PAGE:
Syrian Peace Talks In Geneva Proceed Slowly
RENEE MONTAGNE, HOST:
This is MORNING EDITION, from NPR News. I'm Renee Montagne.
STEVE INSKEEP, HOST:
And I'm Steve Inskeep. Good morning.
Let's hear an update on the effort to end Syria's civil war. Peace talks are underway again in Geneva, Switzerland. The meetings pit the Syrian government representatives who want President Bashar al-Assad to stay against Syrian opposition figures who insist he must go.
We're joined now by NPR's Alice Fordham, who's covering the talks. She's in Geneva. Welcome to the program.
ALICE FORDHAM, BYLINE: Good morning.
INSKEEP: So where do things stand?
FORDHAM: Oh, it's not going well at all. Things have reached what some diplomats are calling a blockage. All sides are just coming out of meetings sounding bitter and defeated. The opposition - and, in fact, the Americans, as well - are accusing the regime team of stalling. They only want to have one meeting a day. They've been reluctant to discuss anything in terms of a transfer of power, and they only want to talk about terrorism, which is their blanket term for all armed opposition.
INSKEEP: Well, they arrived - the two sides - with different goals here in mind, and different definitions of what the peace talks were supposed to be. Do they agree on what their goals are supposed to be at this moment, in this round?
FORDHAM: No, and that's exactly the problem. The stated goal of the talks is the implementation of an agreement made about 18 months ago, which was kind of a roadmap to peace, looking to form a transitional governing body as a step towards more a democratic Syria, and one where a war isn't raging.
So the opposition delegation is insisting that they're here to discuss that process. The delegation from Syrian President Bashar al-Assad is insisting that they're there to discuss terrorism, to discuss the end of violence in the country. And it's really there that they've reached an impasse. They're refusing to forward.
INSKEEP: OK. This sounds like a repeat of the last round of talks. Is there anything different?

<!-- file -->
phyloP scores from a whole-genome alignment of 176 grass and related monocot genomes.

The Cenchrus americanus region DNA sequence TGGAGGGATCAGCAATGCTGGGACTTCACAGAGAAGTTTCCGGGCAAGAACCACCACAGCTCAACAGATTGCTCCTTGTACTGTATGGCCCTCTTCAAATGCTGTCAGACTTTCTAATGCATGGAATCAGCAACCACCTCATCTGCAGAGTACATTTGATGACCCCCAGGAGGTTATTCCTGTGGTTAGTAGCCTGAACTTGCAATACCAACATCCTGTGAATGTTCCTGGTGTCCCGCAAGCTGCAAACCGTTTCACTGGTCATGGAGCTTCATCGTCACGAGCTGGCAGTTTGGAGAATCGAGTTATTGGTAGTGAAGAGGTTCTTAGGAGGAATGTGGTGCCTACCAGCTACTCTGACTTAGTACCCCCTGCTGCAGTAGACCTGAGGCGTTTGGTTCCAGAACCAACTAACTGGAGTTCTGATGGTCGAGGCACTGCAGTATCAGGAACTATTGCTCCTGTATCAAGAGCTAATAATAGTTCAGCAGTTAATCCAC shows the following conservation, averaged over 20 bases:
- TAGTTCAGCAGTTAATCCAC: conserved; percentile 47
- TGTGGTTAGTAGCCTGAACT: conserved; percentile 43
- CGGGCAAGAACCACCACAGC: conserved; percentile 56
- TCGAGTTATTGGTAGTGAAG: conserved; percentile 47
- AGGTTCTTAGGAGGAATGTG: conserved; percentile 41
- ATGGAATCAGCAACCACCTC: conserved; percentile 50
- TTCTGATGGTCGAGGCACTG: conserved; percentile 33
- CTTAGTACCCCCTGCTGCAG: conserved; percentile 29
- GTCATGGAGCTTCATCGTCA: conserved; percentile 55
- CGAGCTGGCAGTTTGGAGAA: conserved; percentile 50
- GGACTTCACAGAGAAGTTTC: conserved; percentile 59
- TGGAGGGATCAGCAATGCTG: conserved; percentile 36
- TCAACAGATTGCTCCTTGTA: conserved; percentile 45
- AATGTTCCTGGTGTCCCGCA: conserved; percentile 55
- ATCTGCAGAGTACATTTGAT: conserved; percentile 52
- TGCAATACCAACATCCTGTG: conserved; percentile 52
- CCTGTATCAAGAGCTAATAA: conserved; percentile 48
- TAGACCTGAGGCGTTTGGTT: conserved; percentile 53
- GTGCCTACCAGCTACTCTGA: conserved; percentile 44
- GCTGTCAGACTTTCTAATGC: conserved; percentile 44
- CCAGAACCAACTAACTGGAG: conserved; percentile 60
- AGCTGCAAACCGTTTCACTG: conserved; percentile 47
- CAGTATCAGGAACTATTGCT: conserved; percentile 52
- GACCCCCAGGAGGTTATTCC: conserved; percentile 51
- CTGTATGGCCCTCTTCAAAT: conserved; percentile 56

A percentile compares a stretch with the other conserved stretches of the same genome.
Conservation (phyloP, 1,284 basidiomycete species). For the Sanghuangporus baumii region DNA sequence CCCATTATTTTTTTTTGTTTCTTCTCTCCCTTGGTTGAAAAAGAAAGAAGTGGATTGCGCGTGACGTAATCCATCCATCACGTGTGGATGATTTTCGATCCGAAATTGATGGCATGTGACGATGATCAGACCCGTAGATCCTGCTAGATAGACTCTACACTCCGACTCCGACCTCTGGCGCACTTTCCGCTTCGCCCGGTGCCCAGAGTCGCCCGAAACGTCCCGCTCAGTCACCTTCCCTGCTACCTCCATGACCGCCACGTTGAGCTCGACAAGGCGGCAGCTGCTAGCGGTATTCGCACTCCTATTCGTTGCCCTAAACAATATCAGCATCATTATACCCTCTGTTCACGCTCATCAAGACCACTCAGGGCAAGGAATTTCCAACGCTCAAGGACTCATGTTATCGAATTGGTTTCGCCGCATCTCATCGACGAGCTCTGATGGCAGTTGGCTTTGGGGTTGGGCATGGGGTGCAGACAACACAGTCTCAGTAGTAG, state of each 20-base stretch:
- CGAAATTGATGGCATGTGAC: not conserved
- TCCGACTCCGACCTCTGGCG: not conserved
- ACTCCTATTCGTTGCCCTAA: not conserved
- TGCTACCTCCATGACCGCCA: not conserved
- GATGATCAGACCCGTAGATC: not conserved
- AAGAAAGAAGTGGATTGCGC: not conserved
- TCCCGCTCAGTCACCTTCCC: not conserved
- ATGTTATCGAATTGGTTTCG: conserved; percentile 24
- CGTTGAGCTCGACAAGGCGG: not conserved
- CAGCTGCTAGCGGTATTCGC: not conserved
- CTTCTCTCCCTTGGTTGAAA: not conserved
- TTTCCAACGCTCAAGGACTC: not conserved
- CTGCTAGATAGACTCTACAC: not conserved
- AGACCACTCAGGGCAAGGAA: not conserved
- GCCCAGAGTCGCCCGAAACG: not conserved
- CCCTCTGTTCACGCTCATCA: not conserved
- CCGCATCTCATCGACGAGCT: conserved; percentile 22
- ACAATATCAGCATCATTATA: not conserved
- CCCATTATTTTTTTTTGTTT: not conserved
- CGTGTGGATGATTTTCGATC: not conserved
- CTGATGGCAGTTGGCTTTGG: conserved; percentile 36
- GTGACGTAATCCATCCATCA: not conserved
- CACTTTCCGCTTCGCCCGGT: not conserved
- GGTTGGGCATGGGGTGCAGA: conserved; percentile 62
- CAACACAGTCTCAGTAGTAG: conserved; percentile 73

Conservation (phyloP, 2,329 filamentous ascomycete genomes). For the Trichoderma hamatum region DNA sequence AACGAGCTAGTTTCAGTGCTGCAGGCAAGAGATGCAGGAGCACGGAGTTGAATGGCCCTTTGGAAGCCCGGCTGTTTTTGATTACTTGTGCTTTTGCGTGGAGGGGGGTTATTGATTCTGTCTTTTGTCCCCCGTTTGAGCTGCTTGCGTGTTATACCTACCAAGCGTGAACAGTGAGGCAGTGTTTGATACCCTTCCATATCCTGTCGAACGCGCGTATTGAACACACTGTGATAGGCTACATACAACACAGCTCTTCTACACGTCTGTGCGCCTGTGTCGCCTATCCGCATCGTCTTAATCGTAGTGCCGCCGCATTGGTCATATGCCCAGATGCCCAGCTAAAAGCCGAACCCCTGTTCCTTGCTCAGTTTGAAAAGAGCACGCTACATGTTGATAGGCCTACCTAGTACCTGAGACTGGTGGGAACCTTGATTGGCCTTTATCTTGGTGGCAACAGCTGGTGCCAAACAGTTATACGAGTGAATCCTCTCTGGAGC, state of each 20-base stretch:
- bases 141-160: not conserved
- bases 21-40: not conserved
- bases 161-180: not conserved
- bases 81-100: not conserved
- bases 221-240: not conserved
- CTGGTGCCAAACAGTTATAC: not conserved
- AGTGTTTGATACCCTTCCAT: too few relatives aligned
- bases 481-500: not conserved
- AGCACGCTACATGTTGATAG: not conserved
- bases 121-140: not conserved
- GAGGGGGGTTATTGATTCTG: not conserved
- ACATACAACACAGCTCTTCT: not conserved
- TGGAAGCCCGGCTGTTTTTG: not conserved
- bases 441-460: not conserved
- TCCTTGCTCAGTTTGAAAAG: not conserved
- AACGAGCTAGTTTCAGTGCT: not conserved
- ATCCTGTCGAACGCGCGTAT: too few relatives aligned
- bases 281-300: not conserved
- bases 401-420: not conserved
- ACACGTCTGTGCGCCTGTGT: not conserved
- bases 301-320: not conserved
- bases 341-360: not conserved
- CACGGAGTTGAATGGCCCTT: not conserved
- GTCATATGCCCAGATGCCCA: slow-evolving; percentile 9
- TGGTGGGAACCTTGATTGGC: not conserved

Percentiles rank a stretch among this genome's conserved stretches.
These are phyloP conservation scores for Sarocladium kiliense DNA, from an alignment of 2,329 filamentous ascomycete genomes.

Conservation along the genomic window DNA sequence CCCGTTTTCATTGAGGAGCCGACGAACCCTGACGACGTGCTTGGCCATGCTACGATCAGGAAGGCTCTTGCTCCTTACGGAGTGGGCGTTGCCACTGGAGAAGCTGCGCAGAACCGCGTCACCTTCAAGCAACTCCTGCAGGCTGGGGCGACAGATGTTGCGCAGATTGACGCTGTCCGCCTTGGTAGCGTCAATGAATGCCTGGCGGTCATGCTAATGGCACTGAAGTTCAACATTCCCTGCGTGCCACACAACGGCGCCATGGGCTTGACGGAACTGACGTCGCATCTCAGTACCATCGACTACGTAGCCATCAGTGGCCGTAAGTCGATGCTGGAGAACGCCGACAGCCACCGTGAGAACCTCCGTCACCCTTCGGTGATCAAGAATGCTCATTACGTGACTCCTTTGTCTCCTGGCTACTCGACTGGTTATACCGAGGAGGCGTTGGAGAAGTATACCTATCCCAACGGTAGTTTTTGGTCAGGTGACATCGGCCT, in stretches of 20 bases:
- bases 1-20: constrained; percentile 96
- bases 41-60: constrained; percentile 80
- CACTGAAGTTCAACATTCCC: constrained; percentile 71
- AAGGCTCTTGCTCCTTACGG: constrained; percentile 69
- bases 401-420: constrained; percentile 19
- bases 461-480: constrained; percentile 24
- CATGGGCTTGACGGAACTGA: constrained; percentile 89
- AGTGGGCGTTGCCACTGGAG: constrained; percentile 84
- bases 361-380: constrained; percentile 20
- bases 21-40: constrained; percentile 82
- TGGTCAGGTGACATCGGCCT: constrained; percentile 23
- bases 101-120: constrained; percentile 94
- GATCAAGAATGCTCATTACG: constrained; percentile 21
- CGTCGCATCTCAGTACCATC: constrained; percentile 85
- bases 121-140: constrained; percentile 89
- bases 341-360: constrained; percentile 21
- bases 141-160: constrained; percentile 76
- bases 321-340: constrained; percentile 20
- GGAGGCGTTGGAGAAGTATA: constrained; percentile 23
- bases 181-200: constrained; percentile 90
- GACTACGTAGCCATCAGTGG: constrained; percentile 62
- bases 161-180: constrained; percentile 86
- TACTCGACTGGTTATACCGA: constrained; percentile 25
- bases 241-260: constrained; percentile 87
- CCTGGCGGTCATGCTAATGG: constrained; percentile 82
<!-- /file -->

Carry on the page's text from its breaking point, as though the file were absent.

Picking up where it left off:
FORDHAM: There are a few things which are notable and different. The opposition have, this time, brought with them what they're calling military advisers. They're essentially rebel commanders. There's seven of them, either here or on the way, that are fresh from the fight. And they would be useful if the talks became substantive enough that negotiates ceasefires. But it's also interesting, because they are able to give the opposition delegation a lot more credibility, I would think, with people fighting on the ground.
INSKEEP: Oh, I would think so, because wasn't there a problem previously in which many of the rebels actually fighting in Syria said the opposition figures at the peace talks didn't even represent them?
FORDHAM: Right. And this is something that they're working very hard to overcome, but I think there's a lot of frustration. You know, I've spoken to people here who've said that every day that passes here without them achieving anything is a day that it makes it harder for them to justify it to the people on the ground the opposition who are armed, and the opposition who are not armed, that these peace talks are at all worth it.
INSKEEP: Well, I want to ask about something that's been going on on the ground, even as these peace talks continue. We've heard a lot on this program about the city of Homs, where rebels are under siege, and a number of civilians appear to face extremely dire conditions. There's been an effort to get humanitarian aid in there. Has anyone at the peace talks agreed to make sure that aid arrives where it needs to go?
FORDHAM: Well, it's been something that's under discussion a lot, here. I mean, this is something that was really meant to be agreed at the last round of peace talks. This was meant to be low-hanging fruit, something that could be organized relatively quickly, as a trust-building exercise. But, actually, what's happened is that there's been agonizing weeks of negotiations, and the actual process of evacuation has been really very difficult and dangerous. It will probably end today, or over the next few days.
And what it's done, I think, is almost damaged trust. There were people on the opposition side who were hoping that in this round, there might be steps forward, more ceasefires, getting aid to the other quarter of a million people are estimated to be in besieged areas in Syria or prisoner releases. But it seems like the Homs operation has been so painful and difficult, that people feel like the diplomatic capital and the time and the energy expended on this almost aren't worth trying again for the sake of the help that they were able to give to a relatively small number people on the ground.
INSKEEP: Can I just ask? It was Russia, in a sense, that brought Syria to the peace table. Russia has been Syria's government's biggest supporter. Have the Russians been helpful, here?
FORDHAM: I think that everyone's hoping that they will be. People are talking about unblocking this impasse here. And the Russians are the only people, really, who are speaking regularly and substantively to both sides. So there'll be meetings in the coming days between Americans, between Lakta Brahimi, who is mediating here, between the Russians and possibly between both sides of the Syrian talks, as well. And that's seems to be really the only thing that could save the talks at this point.
INSKEEP: NPR's Alice Fordham is in Geneva, Switzerland. Thanks.
FORDHAM: Thanks for having me.
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